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NASA's HS3 mission covers transition of Hurricane Cristobal

NASA/Goddard Space Flight Center

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IMAGE: On Friday, Aug. 26, NASA's Global Hawk #872 took its second science flight over Hurricane Cristobal in the Atlantic Ocean on Aug. 26, 2014. The lawnmower flight pattern (red) is... view more

Credit: NASA

NASA's Global Hawk 872 aircraft flew over Hurricane Cristobal on August 28 and 29 and gathered data on the storm as it was becoming extra-tropical.

NASA's airborne Hurricane and Severe Storm Sentinel, or HS3, mission kicked off on August 26 when one of the remotely piloted Global Hawk aircraft flew a "lawnmower" or back and forth pattern over Hurricane Cristobal while gathering data using dropsondes and two other instruments. The Global Hawk dropped 81 dropsondes over Cristobal. A dropsonde is a device that measures winds, temperature, pressure and humidity as it falls from the aircraft to the surface.

The Global Hawk flew a second mission over Cristobal over August 28 and 29 and dropped sondes over the storm when it was becoming extra-tropical.

A conversion to an "extra tropical" storm means that the tropical low pressure system eventually loses its warm core and becomes a cold-core system. During the time it is becoming extra-tropical the cyclone's primary energy source changes from the release of latent heat from condensation (from thunderstorms near the storm's center) to baroclinic (temperature and air pressure) processes. When a cyclone becomes extra-tropical it will usually connect with nearby fronts and or troughs (extended areas of low pressure) consistent with a baroclinic (pressure) system. When that happens it appears the system grows larger while the core weakens.

During the August 28-29 Global Hawk overflights, the dropsonde data showed maximum low-level winds of 85-90 knots (97.8 to 103.6 mph/157.4 to 166.7 kph) just east and northwest of the center of circulation (near 49 degrees west longitude and 43.5 north latitude). These strong winds were located 150-300 km from the storm center, suggesting a shift of the strongest winds outward from the center compared to earlier stages in Cristobal's lifecycle.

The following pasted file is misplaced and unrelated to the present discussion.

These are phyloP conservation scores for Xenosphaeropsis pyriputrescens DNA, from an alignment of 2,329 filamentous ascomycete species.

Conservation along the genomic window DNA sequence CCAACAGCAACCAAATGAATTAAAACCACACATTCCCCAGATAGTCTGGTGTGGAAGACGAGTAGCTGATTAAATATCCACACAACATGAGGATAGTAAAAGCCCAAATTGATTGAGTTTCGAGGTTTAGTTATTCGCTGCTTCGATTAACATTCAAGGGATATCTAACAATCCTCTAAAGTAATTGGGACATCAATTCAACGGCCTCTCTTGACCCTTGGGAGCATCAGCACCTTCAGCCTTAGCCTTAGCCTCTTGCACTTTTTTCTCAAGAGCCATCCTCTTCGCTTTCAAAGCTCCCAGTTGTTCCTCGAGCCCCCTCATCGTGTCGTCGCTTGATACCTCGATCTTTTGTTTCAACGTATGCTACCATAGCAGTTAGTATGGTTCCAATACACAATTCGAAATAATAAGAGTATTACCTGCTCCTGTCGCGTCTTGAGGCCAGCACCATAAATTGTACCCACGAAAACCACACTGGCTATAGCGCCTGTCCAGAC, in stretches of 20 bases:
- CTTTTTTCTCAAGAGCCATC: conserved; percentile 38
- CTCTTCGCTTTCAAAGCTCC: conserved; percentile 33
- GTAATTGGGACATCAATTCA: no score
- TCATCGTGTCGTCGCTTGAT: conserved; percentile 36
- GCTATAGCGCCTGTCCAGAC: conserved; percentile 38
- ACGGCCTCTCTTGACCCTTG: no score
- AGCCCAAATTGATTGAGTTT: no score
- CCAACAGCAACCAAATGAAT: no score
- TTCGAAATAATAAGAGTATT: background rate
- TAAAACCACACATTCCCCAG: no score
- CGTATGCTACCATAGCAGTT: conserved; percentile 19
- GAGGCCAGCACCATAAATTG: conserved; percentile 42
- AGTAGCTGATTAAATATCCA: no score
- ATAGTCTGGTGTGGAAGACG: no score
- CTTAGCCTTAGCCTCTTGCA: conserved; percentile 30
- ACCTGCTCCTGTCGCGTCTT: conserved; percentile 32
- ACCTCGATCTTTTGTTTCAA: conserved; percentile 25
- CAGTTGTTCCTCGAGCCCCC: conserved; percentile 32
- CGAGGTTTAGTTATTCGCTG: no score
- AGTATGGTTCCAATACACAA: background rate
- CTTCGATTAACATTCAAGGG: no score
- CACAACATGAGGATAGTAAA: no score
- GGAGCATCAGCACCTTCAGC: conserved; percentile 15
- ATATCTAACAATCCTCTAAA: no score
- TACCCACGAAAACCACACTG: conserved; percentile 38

Dropsonde data also revealed that very dry air was rapidly moving eastward across the western and southern sides of the storm as it was making its transition.

The Cloud Physics Lidar, or CPL, instrument that also flew aboard the Global Hawk detected only shallow clouds across the western and southern portions of the storm, but saw clouds quickly build up to near 10 kilometers (6.2 miles) on the eastern side.

The HS3 mission is funded by NASA Headquarters and overseen by NASA's Earth System Science Pathfinder Program at NASA's Langley Research Center in Hampton, Virginia. It is one of five large airborne campaigns operating under the Earth Venture program.

The HS3 mission also involves collaborations with partners including the National Centers for Environmental Prediction, Naval Postgraduate School, Naval Research Laboratory, NOAA's Unmanned Aircraft System Program, Hurricane Research Division and Earth System Research Laboratory, Northrop Grumman Space Technology, National Center for Atmospheric Research, State University of New York at Albany, University of Maryland - Baltimore County, University of Wisconsin, and University of Utah. The HS3 mission is managed by the Earth Science Project Office at NASA Ames Research Center, Moffett Field, California.

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For more information about NASA's HS3 mission, visit:

http://www.nasa.gov/hs3

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